Achievement is good for all groups, as a result of the good teaching and curriculum that pupils receive. Standards are well above average by the time pupils leave Year 6. Progress is good in the Reception classes and Years 1 and 2, and in English and mathematics in Years 3 to 6. Progress in science in Years 3 to 6 is satisfactory, as the most able do not always make as much progress as they could. They are often given work that is similar to other pupils, in contrast to English and mathematics, where it is much more challenging and closely matched to their needs. Furthermore, the use of targets and the academic guidance provided are not as good as in English. Good attention is paid to ensuring that pupils learn about the different faiths and backgrounds represented in the school, so that the school operates as a very strong community, with excellent relationships and outstanding spiritual, moral, social and cultural development evident throughout the school. Pupils receive good quality care, guidance and support. They, and their needs, are known very well by staff. Parents are, rightly, very impressed with the school. Many describe it as 'excellent', especially in the way that staff treat pupils as individuals when responding to both their personal and academic needs, and in the partnership that the school maintains with parents.



Effectiveness of the Early Years Foundation Stage

Grade: 2


The school provides well for children in the Early Years Foundation Stage. The majority of children enter St Edward's with skills broadly typical of this age group in all areas of learning. Children make good progress and start Year 1 with standards that are above average in most areas, and with very high levels of personal development. Children thrive in a safe, secure environment where adults know each child very well and work effectively as a team to meet individual needs. The provision for learning and development is good and as a result, children learn well. Teachers plan carefully to ensure a good balance of adult-led and child-led activities that makes the most of the limited indoor and outdoor spaces, although children are not always able to move freely to the outdoor covered area when it rains. Children from different backgrounds and cultures work and play in total harmony. They cooperate well with one another and have good relationships with adults. Children's behaviour and attitude to learning are outstanding. An exceptionally high proportion of parents described the Reception class as 'excellent' or 'very good', praising the outstanding links maintained with staff. Several pointed out that their children were disappointed at the weekends when they could not come to school. Children usually work well independently. However, occasionally the most able have to wait too long for support or for staff to intervene in order to move them on to the next stage in their learning in order to maximise their progress. The Early Years Foundation Stage team is well led and managed. The coordinator has a good understanding of strengths and areas for improvement. Assessments are accurate, but not always analysed in sufficient detail to identify longer-term trends in achievement. Good plans have been produced to enhance the provision further.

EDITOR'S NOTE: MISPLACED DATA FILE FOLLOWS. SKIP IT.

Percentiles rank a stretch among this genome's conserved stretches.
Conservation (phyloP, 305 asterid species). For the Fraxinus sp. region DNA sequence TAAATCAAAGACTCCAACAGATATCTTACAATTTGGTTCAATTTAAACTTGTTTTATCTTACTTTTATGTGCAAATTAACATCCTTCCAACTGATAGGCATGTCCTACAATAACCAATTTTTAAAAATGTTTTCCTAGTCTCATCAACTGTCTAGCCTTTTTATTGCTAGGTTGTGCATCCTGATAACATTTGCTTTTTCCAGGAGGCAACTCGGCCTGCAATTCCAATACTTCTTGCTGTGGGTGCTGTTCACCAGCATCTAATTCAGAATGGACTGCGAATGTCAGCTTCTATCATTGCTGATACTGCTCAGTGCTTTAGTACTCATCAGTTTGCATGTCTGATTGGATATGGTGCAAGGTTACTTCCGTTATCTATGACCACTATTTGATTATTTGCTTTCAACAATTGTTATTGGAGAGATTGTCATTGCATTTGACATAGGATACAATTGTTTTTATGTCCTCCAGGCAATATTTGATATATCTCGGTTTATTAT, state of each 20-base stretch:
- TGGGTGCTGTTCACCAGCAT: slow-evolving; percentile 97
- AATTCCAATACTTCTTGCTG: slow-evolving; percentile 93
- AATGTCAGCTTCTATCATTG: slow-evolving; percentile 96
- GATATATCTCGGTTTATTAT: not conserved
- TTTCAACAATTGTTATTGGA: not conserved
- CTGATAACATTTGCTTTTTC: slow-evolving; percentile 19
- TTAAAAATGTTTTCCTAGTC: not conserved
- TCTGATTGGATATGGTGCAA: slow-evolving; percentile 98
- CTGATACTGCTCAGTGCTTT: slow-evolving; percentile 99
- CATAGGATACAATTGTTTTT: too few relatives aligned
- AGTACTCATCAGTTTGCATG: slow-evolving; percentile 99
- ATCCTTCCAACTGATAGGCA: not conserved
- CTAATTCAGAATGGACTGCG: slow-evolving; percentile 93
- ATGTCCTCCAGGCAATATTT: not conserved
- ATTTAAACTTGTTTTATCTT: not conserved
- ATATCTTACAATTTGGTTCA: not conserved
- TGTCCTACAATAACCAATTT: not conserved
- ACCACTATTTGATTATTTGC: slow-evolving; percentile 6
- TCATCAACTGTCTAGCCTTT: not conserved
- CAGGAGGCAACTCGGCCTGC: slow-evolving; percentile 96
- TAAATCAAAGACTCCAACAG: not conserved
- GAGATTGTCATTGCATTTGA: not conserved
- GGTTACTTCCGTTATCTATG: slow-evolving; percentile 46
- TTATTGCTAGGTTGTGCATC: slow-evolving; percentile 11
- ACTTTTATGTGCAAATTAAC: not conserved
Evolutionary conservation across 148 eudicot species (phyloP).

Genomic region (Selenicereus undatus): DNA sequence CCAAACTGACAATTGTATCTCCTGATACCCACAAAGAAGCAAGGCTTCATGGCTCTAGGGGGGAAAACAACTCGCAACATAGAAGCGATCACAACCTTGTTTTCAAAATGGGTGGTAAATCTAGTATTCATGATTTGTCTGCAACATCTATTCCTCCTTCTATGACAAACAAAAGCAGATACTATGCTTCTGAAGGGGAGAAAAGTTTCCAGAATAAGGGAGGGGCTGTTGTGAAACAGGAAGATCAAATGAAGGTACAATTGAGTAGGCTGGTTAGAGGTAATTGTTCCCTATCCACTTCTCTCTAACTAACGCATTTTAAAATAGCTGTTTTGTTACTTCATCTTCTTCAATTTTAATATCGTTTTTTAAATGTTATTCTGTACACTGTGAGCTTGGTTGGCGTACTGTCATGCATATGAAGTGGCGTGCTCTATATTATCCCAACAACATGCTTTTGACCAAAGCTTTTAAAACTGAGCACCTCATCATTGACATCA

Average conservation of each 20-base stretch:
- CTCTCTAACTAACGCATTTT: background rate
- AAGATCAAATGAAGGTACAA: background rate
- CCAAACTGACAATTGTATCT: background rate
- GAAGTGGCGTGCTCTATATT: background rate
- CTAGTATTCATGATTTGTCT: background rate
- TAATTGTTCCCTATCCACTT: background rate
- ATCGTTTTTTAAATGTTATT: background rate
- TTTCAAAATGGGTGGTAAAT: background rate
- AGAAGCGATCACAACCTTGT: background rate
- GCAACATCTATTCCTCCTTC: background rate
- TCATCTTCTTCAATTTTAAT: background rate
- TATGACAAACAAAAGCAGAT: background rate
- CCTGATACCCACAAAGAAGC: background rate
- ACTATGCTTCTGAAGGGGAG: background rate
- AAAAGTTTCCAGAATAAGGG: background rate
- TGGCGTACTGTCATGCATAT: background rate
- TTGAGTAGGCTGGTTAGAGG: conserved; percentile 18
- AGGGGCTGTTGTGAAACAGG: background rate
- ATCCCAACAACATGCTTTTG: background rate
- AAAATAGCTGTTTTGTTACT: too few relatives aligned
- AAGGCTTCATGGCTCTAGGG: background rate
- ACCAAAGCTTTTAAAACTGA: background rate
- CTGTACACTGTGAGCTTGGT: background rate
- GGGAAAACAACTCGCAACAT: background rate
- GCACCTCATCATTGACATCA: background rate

What the school should do to improve further


  • Ensure that targets and academic guidance are used more effectively to improve the progress made by the most able pupils in science in Years 3 to 6, and provide them with more demanding work in order to increase the proportion reaching the highest levels.
  • Carry out more detailed analysis of data from assessments at all stages to identify emerging weaknesses in performance and allow improvements to provision to be made at an earlier stage.


Achievement and standards

Grade: 2


Pupils in Years 1 and 2 make good progress, so that standards are well above average by the end of Year 2. Around one in five pupils join the school in Years 3 to 6, often with lower standards than those who continued from Year 2. Many of those joining are new to the country and speak English as an additional language. Nonetheless, because all pupils make good progress, standards remain well above average by the end of Year 6. Progress in science in Years 3 to 6 is satisfactory, and standards are a little above average. The proportion reaching Level 5 in science is only average, whereas the proportions in English and mathematics are now well above average. This is because the most able pupils do not make as much progress in science as they do in other subjects because the work they are given is too similar to that for the others.


Personal development and well-being

Grade: 1


The school is a very happy and harmonious community where pupils get on very well together. Relationships between pupils and adults are very positive. Pupils feel valued and know that adults have their best interests at heart. Pupils' behaviour is exemplary and they concentrate very well on their work. They love coming to school and are keen to learn. It is no surprise that attendance is above average and improving every year.